Nieman Foundation at Harvard
Public radio can help solve the local news crisis — if it will expand staff and coverage
ABOUT                    SUBSCRIBE
Nov. 4, 2008, 12:34 p.m.

Will web servers buckle under the traffic?

Rich Miller at the blog Data Center Knowledge — I’m sure you’re all reading it on a daily basis anyway — has a good post about how news web sites are prepping for the onslaught of traffic coming tonight. Three highlights:

— He seems to hint at potential trouble for FiveThirtyEight and other sites “hosted on platforms known primarily for their affordability.” In other words, sites that don’t pay big bucks for hard-core servers and instead rely on free/cheap options like Google’s Blogger.

— Rich points to this real-time graph from Akamai (who sells bandwidth to a lot of news sites), which should track global web traffic minute-by-minute tonight. See if it can break the record set during the ’06 World Cup.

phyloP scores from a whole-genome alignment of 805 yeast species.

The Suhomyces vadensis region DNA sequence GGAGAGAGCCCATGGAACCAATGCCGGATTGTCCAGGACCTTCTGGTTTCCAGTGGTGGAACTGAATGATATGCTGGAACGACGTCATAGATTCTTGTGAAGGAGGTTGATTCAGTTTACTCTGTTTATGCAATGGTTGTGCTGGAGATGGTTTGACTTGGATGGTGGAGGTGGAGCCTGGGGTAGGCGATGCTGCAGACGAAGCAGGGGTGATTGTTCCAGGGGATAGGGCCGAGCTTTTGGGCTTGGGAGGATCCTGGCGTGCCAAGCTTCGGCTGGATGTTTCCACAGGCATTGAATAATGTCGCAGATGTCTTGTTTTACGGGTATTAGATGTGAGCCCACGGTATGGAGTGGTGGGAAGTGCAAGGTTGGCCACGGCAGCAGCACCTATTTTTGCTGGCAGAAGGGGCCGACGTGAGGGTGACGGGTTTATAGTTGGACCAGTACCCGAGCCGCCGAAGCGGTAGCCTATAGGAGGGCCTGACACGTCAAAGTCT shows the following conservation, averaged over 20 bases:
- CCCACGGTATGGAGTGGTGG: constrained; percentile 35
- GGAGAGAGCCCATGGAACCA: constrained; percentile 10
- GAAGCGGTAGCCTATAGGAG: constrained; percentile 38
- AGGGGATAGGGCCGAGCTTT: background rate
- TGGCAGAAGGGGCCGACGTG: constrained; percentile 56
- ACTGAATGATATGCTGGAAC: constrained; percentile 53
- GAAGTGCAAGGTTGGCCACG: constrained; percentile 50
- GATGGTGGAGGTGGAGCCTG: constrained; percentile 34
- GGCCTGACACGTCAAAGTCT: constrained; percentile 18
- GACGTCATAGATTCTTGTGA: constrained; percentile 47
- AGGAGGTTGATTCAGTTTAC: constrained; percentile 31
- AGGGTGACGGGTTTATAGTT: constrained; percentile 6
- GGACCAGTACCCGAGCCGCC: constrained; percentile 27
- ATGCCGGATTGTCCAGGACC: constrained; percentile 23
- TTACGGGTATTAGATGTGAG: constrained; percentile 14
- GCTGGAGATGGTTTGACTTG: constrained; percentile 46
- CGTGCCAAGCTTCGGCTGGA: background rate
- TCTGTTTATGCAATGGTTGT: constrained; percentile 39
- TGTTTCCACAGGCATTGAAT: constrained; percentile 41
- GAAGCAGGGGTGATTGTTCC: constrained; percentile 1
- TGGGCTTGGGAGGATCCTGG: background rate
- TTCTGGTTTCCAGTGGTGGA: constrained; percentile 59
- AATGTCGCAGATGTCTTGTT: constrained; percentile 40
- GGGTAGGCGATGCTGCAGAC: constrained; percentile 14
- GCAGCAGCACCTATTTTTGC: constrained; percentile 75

— According to The New York Times, Yahoo actually saw much bigger traffic the day after the 2004 election than the day of: 142 million page views versus 80 million. So if your server avoids meltdown tonight, don’t necessarily think the worst is over.

POSTED     Nov. 4, 2008, 12:34 p.m.
Show tags
Join the 60,000 who get the freshest future-of-journalism news in our daily email.
Public radio can help solve the local news crisis — if it will expand staff and coverage
“Local public radio has a staffing problem. Stations have considerable potential but aren’t yet in a position to make it happen.”
Leaked code, blocked journalists, and billions gone: It’s just another few days in late Twitter
Or how to lose $24 billion without even trying.
The corrections dilemma: Admitting your mistakes increases accuracy but reduces audience trust, a new study finds
“If posting corrections means a hit to their credibility in the short term, that is a risk they should be willing to take.”